What happens when your cyberbullies are parents?

by Brett Henebery01 Feb 2017

One school’s online cyberbullying workshops have led to a massive drop in parent-teacher tensions at a time when reports show they are rising.

Yesterday, it was revealed that violent attacks against NSW teachers had spiked over the last four years, with many staff being left with concussions, open wounds and fractures.

The data, obtained under freedom of information laws, showed that in 2015 alone, 168 public school teachers were violently attacked.

St Clair High School principal, Chris Presland, told The Educator that when it comes to dealing with violent behaviour, principals are on the frontline, so it’s important that they take proactive steps to strengthen relationships with parents.

“There is a trend of parental abuse against principals and teachers. However, it’s important to emphasise that this is a societal issue and not a school issue.

That said, schools are obviously caught up in this and need to be prepared,” he said.

“On the up-side, the reality is that most principals and parents work closely together and have respectful relationships. At my school, for example, the parents are fantastic and are very supportive,” he said.

Presland said that despite recent headlines about the level of violence against NSW teachers, it’s only a very small percentage of parents who act out violently against school staff.

“Reports in the media have used the term ‘violence’, but the most common incidents have been threatening behaviour by parents who use social media to target principals and teachers,” he said.

Presland said that for the last two years his school has run anti-cyberbullying workshops for both students and parents, which has decreased the number of incidents.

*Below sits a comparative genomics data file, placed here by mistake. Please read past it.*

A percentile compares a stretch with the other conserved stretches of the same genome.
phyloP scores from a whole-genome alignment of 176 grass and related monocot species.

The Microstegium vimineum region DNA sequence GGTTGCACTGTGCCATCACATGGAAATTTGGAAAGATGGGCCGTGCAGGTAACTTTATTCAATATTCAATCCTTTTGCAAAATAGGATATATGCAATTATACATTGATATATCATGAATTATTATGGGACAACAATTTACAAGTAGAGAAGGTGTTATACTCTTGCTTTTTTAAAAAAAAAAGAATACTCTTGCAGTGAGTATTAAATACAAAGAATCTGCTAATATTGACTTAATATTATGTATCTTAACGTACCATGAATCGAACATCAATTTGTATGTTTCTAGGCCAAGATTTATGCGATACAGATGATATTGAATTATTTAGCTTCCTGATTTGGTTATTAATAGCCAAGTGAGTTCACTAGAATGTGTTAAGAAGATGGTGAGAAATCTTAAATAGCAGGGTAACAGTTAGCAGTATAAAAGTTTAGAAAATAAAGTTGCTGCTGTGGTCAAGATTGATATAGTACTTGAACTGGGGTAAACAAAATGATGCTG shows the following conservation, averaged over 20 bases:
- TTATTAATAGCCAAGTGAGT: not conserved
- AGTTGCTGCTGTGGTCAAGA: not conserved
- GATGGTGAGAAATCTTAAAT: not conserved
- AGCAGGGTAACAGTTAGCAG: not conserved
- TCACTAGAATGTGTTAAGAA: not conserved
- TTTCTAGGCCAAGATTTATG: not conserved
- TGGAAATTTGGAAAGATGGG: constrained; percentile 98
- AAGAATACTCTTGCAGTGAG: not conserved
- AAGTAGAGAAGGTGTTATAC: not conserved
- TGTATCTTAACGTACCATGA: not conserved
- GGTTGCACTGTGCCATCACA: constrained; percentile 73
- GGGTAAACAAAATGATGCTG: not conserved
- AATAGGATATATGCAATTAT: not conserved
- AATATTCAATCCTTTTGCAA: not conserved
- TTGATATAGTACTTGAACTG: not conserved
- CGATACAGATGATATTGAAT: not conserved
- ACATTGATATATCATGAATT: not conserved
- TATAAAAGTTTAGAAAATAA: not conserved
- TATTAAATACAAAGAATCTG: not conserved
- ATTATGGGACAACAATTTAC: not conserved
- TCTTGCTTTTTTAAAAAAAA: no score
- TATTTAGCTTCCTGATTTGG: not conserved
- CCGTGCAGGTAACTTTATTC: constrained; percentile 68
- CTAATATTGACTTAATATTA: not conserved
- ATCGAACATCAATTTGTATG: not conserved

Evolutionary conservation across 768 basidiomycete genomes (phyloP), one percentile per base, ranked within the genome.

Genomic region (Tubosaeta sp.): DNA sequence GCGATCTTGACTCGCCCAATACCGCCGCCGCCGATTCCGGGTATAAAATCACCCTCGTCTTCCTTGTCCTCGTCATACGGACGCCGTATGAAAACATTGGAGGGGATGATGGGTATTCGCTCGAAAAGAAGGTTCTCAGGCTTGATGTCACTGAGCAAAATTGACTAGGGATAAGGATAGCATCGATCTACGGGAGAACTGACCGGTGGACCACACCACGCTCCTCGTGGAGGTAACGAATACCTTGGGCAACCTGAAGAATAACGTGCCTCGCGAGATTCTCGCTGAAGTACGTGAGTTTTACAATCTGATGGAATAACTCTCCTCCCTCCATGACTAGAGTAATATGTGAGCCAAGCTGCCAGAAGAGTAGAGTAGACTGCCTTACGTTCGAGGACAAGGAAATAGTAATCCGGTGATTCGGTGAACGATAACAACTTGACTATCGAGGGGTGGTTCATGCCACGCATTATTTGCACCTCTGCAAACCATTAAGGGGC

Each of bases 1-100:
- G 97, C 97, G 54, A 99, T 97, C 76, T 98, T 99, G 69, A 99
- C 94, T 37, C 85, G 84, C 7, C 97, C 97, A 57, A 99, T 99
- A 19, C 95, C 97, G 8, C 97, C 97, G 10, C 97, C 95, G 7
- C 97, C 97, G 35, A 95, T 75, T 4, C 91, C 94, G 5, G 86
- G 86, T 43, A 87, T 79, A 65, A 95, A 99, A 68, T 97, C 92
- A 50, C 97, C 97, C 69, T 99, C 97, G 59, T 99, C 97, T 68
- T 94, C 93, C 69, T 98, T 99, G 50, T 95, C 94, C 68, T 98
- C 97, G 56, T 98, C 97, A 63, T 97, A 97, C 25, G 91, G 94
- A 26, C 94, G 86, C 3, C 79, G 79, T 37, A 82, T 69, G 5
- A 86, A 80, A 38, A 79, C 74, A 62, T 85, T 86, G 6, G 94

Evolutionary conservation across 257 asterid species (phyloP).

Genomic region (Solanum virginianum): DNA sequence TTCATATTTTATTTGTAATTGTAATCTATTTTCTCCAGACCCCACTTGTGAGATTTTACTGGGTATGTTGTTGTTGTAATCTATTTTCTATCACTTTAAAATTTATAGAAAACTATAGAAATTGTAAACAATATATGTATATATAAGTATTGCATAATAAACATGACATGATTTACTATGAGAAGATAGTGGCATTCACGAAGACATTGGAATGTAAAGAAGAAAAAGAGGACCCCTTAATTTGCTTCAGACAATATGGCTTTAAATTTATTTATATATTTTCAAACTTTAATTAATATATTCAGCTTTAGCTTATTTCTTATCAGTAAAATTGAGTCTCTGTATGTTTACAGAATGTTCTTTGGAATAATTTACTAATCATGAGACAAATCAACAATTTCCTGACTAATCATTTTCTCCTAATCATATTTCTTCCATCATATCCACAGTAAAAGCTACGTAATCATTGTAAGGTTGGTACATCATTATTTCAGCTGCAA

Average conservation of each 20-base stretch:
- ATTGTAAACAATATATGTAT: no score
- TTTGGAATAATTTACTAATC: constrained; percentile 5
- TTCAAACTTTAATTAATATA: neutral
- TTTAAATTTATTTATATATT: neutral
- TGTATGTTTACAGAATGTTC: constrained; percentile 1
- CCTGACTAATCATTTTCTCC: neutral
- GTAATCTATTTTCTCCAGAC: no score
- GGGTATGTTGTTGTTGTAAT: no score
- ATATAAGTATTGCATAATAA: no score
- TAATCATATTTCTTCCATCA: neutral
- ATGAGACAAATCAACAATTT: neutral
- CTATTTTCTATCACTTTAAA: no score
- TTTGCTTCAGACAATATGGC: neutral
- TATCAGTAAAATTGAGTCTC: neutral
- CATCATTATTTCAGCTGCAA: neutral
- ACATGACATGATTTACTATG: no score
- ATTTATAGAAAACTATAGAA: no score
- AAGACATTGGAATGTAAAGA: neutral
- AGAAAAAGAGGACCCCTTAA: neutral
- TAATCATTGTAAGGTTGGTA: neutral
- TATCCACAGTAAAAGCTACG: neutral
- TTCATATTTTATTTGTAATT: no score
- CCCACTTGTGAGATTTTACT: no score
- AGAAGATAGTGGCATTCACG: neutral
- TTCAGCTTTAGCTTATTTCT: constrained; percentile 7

“We’ve had workshops for parents around how to monitor and supervise their child’s online activity, but also discussing their own online behaviour,” he explained.

“During the workshops, parents go through scenario-based situations with staff and learn about good digital citizenship. Since these workshops there has definitely been a decline in the number of cyberbullying incidents.”

Presland said that as a result of his school maintaining a strong culture around digital citizenship and respectful behaviour, students are now much more proactive about reporting online abuse.

“We take digital citizenship and respectful behaviour very seriously, so students know exactly what’s expected of them and of others,” he said.

“They’re like little police. They have a great sense of justice and injustice and will let staff know immediately if they see anything happening that might have a negative impact on the culture we’ve built here.”
 
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